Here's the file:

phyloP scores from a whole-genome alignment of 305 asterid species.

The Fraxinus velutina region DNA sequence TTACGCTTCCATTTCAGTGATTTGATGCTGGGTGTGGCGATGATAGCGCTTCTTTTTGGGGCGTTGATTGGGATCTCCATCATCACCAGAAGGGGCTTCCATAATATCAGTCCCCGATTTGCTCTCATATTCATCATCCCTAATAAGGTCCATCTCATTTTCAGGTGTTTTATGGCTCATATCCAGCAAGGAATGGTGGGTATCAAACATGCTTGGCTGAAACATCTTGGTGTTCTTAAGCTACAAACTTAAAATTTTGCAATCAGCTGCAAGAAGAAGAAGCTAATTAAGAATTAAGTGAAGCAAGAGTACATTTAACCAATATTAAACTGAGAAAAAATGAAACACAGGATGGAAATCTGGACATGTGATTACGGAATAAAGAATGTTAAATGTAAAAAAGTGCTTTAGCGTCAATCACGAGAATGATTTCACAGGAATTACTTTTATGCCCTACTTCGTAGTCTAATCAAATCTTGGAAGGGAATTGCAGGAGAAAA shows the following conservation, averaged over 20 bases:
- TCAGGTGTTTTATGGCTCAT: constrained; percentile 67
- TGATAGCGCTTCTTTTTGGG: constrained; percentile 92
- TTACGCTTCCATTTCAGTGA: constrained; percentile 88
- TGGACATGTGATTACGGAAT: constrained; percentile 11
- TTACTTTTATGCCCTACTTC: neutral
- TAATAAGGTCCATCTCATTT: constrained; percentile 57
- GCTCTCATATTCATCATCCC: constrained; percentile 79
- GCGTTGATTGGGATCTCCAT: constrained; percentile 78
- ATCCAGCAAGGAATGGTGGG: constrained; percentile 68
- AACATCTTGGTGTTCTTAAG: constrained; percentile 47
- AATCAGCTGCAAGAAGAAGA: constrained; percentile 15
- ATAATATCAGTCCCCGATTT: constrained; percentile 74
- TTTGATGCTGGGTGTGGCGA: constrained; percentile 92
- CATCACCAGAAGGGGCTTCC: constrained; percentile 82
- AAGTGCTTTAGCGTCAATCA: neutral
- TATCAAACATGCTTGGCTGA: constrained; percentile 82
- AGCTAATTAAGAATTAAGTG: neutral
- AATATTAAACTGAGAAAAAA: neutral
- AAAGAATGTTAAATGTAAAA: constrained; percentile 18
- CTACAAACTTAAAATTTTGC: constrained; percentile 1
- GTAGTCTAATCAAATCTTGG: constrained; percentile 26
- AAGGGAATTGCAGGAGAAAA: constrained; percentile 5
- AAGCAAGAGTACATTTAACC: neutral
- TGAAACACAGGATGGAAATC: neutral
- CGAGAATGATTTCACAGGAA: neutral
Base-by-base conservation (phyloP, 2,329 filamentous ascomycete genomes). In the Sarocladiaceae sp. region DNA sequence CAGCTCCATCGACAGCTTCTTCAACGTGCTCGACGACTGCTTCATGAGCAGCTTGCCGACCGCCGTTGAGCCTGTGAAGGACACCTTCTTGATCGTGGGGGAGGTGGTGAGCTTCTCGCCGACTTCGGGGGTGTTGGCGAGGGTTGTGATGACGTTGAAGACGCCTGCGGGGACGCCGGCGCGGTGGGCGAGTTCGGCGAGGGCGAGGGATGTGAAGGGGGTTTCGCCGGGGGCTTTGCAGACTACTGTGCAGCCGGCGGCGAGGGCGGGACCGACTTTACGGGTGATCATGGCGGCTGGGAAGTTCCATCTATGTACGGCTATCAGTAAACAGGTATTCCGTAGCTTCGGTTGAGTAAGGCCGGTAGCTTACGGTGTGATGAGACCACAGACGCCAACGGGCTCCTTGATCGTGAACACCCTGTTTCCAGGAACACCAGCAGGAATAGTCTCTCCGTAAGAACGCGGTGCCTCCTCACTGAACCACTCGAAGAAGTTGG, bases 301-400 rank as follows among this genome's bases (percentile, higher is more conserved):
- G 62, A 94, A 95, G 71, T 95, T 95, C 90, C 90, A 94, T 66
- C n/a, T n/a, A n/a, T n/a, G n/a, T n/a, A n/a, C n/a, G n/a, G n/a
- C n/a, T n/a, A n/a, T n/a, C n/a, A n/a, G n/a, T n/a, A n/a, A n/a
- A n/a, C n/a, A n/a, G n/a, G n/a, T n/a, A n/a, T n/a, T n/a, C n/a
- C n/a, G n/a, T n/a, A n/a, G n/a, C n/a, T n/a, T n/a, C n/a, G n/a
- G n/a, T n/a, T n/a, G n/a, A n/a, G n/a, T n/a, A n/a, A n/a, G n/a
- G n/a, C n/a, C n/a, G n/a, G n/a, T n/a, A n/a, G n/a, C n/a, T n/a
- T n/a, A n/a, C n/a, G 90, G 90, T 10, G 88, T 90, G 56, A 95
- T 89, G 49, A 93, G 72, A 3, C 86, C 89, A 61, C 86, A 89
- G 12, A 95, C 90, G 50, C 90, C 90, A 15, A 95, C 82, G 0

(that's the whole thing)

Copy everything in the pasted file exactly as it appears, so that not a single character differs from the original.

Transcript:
phyloP scores from a whole-genome alignment of 305 asterid species.

The Fraxinus velutina region DNA sequence TTACGCTTCCATTTCAGTGATTTGATGCTGGGTGTGGCGATGATAGCGCTTCTTTTTGGGGCGTTGATTGGGATCTCCATCATCACCAGAAGGGGCTTCCATAATATCAGTCCCCGATTTGCTCTCATATTCATCATCCCTAATAAGGTCCATCTCATTTTCAGGTGTTTTATGGCTCATATCCAGCAAGGAATGGTGGGTATCAAACATGCTTGGCTGAAACATCTTGGTGTTCTTAAGCTACAAACTTAAAATTTTGCAATCAGCTGCAAGAAGAAGAAGCTAATTAAGAATTAAGTGAAGCAAGAGTACATTTAACCAATATTAAACTGAGAAAAAATGAAACACAGGATGGAAATCTGGACATGTGATTACGGAATAAAGAATGTTAAATGTAAAAAAGTGCTTTAGCGTCAATCACGAGAATGATTTCACAGGAATTACTTTTATGCCCTACTTCGTAGTCTAATCAAATCTTGGAAGGGAATTGCAGGAGAAAA shows the following conservation, averaged over 20 bases:
- TCAGGTGTTTTATGGCTCAT: constrained; percentile 67
- TGATAGCGCTTCTTTTTGGG: constrained; percentile 92
- TTACGCTTCCATTTCAGTGA: constrained; percentile 88
- TGGACATGTGATTACGGAAT: constrained; percentile 11
- TTACTTTTATGCCCTACTTC: neutral
- TAATAAGGTCCATCTCATTT: constrained; percentile 57
- GCTCTCATATTCATCATCCC: constrained; percentile 79
- GCGTTGATTGGGATCTCCAT: constrained; percentile 78
- ATCCAGCAAGGAATGGTGGG: constrained; percentile 68
- AACATCTTGGTGTTCTTAAG: constrained; percentile 47
- AATCAGCTGCAAGAAGAAGA: constrained; percentile 15
- ATAATATCAGTCCCCGATTT: constrained; percentile 74
- TTTGATGCTGGGTGTGGCGA: constrained; percentile 92
- CATCACCAGAAGGGGCTTCC: constrained; percentile 82
- AAGTGCTTTAGCGTCAATCA: neutral
- TATCAAACATGCTTGGCTGA: constrained; percentile 82
- AGCTAATTAAGAATTAAGTG: neutral
- AATATTAAACTGAGAAAAAA: neutral
- AAAGAATGTTAAATGTAAAA: constrained; percentile 18
- CTACAAACTTAAAATTTTGC: constrained; percentile 1
- GTAGTCTAATCAAATCTTGG: constrained; percentile 26
- AAGGGAATTGCAGGAGAAAA: constrained; percentile 5
- AAGCAAGAGTACATTTAACC: neutral
- TGAAACACAGGATGGAAATC: neutral
- CGAGAATGATTTCACAGGAA: neutral
Base-by-base conservation (phyloP, 2,329 filamentous ascomycete genomes). In the Sarocladiaceae sp. region DNA sequence CAGCTCCATCGACAGCTTCTTCAACGTGCTCGACGACTGCTTCATGAGCAGCTTGCCGACCGCCGTTGAGCCTGTGAAGGACACCTTCTTGATCGTGGGGGAGGTGGTGAGCTTCTCGCCGACTTCGGGGGTGTTGGCGAGGGTTGTGATGACGTTGAAGACGCCTGCGGGGACGCCGGCGCGGTGGGCGAGTTCGGCGAGGGCGAGGGATGTGAAGGGGGTTTCGCCGGGGGCTTTGCAGACTACTGTGCAGCCGGCGGCGAGGGCGGGACCGACTTTACGGGTGATCATGGCGGCTGGGAAGTTCCATCTATGTACGGCTATCAGTAAACAGGTATTCCGTAGCTTCGGTTGAGTAAGGCCGGTAGCTTACGGTGTGATGAGACCACAGACGCCAACGGGCTCCTTGATCGTGAACACCCTGTTTCCAGGAACACCAGCAGGAATAGTCTCTCCGTAAGAACGCGGTGCCTCCTCACTGAACCACTCGAAGAAGTTGG, bases 301-400 rank as follows among this genome's bases (percentile, higher is more conserved):
- G 62, A 94, A 95, G 71, T 95, T 95, C 90, C 90, A 94, T 66
- C n/a, T n/a, A n/a, T n/a, G n/a, T n/a, A n/a, C n/a, G n/a, G n/a
- C n/a, T n/a, A n/a, T n/a, C n/a, A n/a, G n/a, T n/a, A n/a, A n/a
- A n/a, C n/a, A n/a, G n/a, G n/a, T n/a, A n/a, T n/a, T n/a, C n/a
- C n/a, G n/a, T n/a, A n/a, G n/a, C n/a, T n/a, T n/a, C n/a, G n/a
- G n/a, T n/a, T n/a, G n/a, A n/a, G n/a, T n/a, A n/a, A n/a, G n/a
- G n/a, C n/a, C n/a, G n/a, G n/a, T n/a, A n/a, G n/a, C n/a, T n/a
- T n/a, A n/a, C n/a, G 90, G 90, T 10, G 88, T 90, G 56, A 95
- T 89, G 49, A 93, G 72, A 3, C 86, C 89, A 61, C 86, A 89
- G 12, A 95, C 90, G 50, C 90, C 90, A 15, A 95, C 82, G 0